How To Go On Vacation - Part 1 | Manager Tools

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  1. How To Go On Vacation - Part 2 | Manager Tools

    How to plan for and take an effective vacation.

    You get vacation days, but often taking them is fraught with concerns about balls being dropped.  You end up spending half your time on vacation doing email and dialing into conference calls.  There's family tension.  Nobody's happy.

    There's a better way.

    —Huffduffed by va3tim

  2. Emma Straub Takes Us on Vacation | The Dinner Party Download

    May 23, 2014Eavesdropping

    Emma Straub Takes Us on Vacation

    "The Vacationers" is the second novel from author Emma Straub. It takes place over a vacation where one family comes together and falls apart. Her previous books, "Laura Lamont’s Life in Pictures" and "Other People We Married" met much success, her stories and essays have appeared in publications including The Paris Review and Vogue, and she is a staff writer for Rookie Magazine.






    —Huffduffed by smokler

  3. A Good IT Person Needs To Be Half Technologist, Half Psychologist : All Tech Considered : NPR

    Your doctor and lawyer may know a lot about you. But in a time when we are using computers to socialize, keep track of finances, do work and store family photos your IT person probably knows more.

    —Huffduffed by richweatherill

  4. A Holiday Challenge | The Weekly Briefly

    This is the last episode until after Christmas, and so I wanted to give a challenge for everyone heading in to the holiday time off.

    Rest well.

    It’s easier said than done, to be sure. But wouldn’t it be awesome to come back from your Christmas vacation with energy and motivation to do your best creative work? Wouldn’t it be awesome to come back feeling fueled up instead of tired and worn out?

    Here are a few ideas for how to rest well (and I’m not just talking about taking long naps):

    It’s okay to be alone for a bit every day. It can be exhausting being around our entire family for days and days on end.

    Read a real book.

    Don’t check Twitter or Facebook or Instagram or Email — I dare you to go a whole day, let alone the whole week.

    To keep your mind and creative juices flowing, come up with 5 ideas every day — but don’t worry about actually acting on them. Just exercise your brain.

    Go on a photo walk.

    Take lots of family portraits and pictures, but don’t Instagram them right away.

    Ask your spouse for the thing that is most important for them to do during the vacation, and then make it your first priority to help that happen.

    Ask one of your family members questions that will lead to more meaningful conversations. Such as asking about what is most challenging or most exciting to them right now.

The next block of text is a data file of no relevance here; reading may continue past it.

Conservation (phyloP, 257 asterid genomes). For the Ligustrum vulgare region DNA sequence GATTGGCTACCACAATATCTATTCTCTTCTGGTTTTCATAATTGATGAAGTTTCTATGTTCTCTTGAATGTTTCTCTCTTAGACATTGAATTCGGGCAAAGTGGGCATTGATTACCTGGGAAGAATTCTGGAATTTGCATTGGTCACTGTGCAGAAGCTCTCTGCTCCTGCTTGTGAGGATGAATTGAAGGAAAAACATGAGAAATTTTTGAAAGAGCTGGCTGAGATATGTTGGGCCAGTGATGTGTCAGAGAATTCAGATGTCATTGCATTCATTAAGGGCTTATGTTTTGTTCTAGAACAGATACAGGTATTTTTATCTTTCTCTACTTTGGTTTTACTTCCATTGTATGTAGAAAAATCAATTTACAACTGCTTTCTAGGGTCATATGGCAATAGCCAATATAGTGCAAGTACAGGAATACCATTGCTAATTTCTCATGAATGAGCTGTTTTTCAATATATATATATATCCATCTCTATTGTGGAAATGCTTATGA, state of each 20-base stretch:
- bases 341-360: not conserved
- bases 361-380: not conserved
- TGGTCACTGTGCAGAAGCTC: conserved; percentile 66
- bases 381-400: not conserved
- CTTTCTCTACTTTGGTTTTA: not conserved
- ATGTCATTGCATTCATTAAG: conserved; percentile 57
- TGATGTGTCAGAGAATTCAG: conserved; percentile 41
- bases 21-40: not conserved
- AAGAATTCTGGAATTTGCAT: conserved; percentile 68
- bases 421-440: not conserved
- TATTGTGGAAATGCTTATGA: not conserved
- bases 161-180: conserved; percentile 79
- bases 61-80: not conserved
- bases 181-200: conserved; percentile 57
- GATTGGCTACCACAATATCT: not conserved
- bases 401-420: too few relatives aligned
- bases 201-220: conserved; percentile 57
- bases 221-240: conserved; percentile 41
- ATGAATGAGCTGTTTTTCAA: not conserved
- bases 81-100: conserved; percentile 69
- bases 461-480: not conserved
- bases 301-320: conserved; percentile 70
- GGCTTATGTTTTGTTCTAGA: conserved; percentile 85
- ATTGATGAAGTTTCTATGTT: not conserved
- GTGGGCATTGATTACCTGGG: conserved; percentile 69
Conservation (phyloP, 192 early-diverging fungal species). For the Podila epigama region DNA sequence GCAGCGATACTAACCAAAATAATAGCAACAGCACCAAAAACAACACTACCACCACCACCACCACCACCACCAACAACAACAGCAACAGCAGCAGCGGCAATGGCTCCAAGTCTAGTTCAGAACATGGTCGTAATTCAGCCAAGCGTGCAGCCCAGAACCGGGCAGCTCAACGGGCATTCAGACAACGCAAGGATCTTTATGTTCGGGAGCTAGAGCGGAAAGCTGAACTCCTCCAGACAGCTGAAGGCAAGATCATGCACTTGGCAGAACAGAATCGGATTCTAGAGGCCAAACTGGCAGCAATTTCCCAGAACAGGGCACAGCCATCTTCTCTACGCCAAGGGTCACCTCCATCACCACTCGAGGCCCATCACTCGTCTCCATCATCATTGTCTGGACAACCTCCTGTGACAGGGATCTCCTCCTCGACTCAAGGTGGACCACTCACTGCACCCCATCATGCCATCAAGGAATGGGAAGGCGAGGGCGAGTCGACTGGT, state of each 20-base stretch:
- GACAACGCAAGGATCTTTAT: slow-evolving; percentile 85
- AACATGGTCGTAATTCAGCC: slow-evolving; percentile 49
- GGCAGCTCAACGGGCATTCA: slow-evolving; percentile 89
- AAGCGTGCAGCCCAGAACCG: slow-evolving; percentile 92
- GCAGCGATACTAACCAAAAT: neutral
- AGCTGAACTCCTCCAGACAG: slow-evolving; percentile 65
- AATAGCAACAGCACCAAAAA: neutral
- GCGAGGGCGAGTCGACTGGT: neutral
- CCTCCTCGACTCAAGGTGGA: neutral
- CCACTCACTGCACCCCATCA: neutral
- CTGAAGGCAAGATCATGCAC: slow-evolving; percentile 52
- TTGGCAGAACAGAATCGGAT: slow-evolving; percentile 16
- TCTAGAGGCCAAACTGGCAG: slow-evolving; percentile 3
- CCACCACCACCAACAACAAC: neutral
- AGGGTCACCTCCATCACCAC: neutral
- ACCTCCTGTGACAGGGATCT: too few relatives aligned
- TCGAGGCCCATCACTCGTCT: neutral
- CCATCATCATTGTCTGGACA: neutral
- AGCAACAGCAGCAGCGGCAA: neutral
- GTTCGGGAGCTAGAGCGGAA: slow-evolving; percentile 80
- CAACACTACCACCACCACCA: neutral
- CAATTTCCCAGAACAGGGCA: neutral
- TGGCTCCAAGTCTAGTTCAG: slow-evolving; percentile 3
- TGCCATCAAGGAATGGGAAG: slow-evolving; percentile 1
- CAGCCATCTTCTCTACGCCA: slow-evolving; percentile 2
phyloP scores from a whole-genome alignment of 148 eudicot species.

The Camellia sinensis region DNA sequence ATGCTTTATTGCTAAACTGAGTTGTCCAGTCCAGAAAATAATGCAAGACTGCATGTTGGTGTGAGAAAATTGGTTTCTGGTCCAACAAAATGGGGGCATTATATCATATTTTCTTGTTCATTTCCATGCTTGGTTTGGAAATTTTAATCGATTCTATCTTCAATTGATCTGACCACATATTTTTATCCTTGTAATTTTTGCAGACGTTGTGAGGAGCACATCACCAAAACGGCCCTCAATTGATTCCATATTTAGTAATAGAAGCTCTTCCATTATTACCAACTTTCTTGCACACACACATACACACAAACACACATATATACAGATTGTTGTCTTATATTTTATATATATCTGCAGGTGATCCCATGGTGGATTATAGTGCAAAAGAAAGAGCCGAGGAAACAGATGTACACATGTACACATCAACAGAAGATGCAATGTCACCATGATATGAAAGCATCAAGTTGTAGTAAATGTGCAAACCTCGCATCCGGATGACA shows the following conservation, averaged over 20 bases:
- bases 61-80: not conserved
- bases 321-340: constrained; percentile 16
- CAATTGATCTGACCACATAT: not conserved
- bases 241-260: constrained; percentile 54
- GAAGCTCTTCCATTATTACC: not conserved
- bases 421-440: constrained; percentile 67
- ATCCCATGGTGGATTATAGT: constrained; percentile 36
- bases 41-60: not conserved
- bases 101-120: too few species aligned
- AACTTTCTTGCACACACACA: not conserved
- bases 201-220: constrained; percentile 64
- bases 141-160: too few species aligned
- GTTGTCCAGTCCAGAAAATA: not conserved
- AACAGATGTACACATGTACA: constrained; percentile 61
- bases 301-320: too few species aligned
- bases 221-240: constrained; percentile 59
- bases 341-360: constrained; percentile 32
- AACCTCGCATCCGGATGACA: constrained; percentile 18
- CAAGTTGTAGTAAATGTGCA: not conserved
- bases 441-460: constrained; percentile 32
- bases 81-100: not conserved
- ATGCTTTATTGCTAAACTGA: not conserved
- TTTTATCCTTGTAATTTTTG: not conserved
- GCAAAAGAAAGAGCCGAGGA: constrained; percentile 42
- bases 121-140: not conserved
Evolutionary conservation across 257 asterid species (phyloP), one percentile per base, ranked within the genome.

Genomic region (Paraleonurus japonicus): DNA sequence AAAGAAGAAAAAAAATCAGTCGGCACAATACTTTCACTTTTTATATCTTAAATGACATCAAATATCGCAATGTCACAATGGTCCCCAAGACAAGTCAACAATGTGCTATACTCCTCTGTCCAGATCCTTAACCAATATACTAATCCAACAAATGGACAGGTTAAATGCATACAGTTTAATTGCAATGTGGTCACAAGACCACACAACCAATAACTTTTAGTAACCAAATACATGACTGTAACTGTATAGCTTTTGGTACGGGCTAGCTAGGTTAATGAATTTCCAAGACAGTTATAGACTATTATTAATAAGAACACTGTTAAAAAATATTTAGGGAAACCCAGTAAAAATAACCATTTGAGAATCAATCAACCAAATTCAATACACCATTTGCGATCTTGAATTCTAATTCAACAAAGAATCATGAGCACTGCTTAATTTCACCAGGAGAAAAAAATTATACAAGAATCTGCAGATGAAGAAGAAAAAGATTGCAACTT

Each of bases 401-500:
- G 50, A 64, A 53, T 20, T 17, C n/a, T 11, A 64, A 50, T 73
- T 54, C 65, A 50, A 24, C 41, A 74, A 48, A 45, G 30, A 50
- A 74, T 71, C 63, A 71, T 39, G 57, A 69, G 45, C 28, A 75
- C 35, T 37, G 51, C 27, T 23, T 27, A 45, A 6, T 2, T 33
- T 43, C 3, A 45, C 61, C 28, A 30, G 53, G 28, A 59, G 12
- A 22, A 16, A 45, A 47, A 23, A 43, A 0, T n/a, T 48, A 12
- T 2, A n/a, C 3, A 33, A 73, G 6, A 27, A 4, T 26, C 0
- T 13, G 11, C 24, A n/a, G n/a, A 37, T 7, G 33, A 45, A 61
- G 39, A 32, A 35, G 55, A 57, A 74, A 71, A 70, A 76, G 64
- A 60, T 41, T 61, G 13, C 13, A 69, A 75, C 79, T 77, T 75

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    Podcast: Download (Duration: 17:02 — 11.8MB)

    —Huffduffed by robknight

  5. Being your Own Life Coach | John Muldoon | TEDxShanghaiAmericanSchoolPuxi

    John Muldoon talks about the importance of being honest with yourself and practicing metacognition through the context of growing up with family problems and some emotional issues. John Muldoon, originally from the US, has been a teacher/administrator for the last 10 years and is now the principal at Shanghai American School Puxi. John loves spending time outdoors and spending time with his family and friends. This talk was given at a TEDx event using the TED conference format but independently organized by a local community. Learn more at

    Original video:
    Downloaded by on Mon Feb 14 00:35:04 2022 Available for 30 days after download

    —Huffduffed by benholbro

  6. Do You Feel More Like Gods? (S3: E1) — Anxious Machine

    This past week, my kids went back to school. Summer vacation has come and gone. And that’s gotten me thinking about the very idea of summer vacation because every summer, for the past several years, my wife, her sisters and our families have had this tradition of going to a cabin for a few days to get out of the city. We don't own a cabin, so we have to rent one. And this year, the process of finding it, looking at pictures of all the possible cabins on all the possible lakes, made me wonder about this particular, middle-class American ritual of going into the wilderness for vacation, where that ritual came from, and what it says about our relationship to modern life.

    —Huffduffed by patrickrhone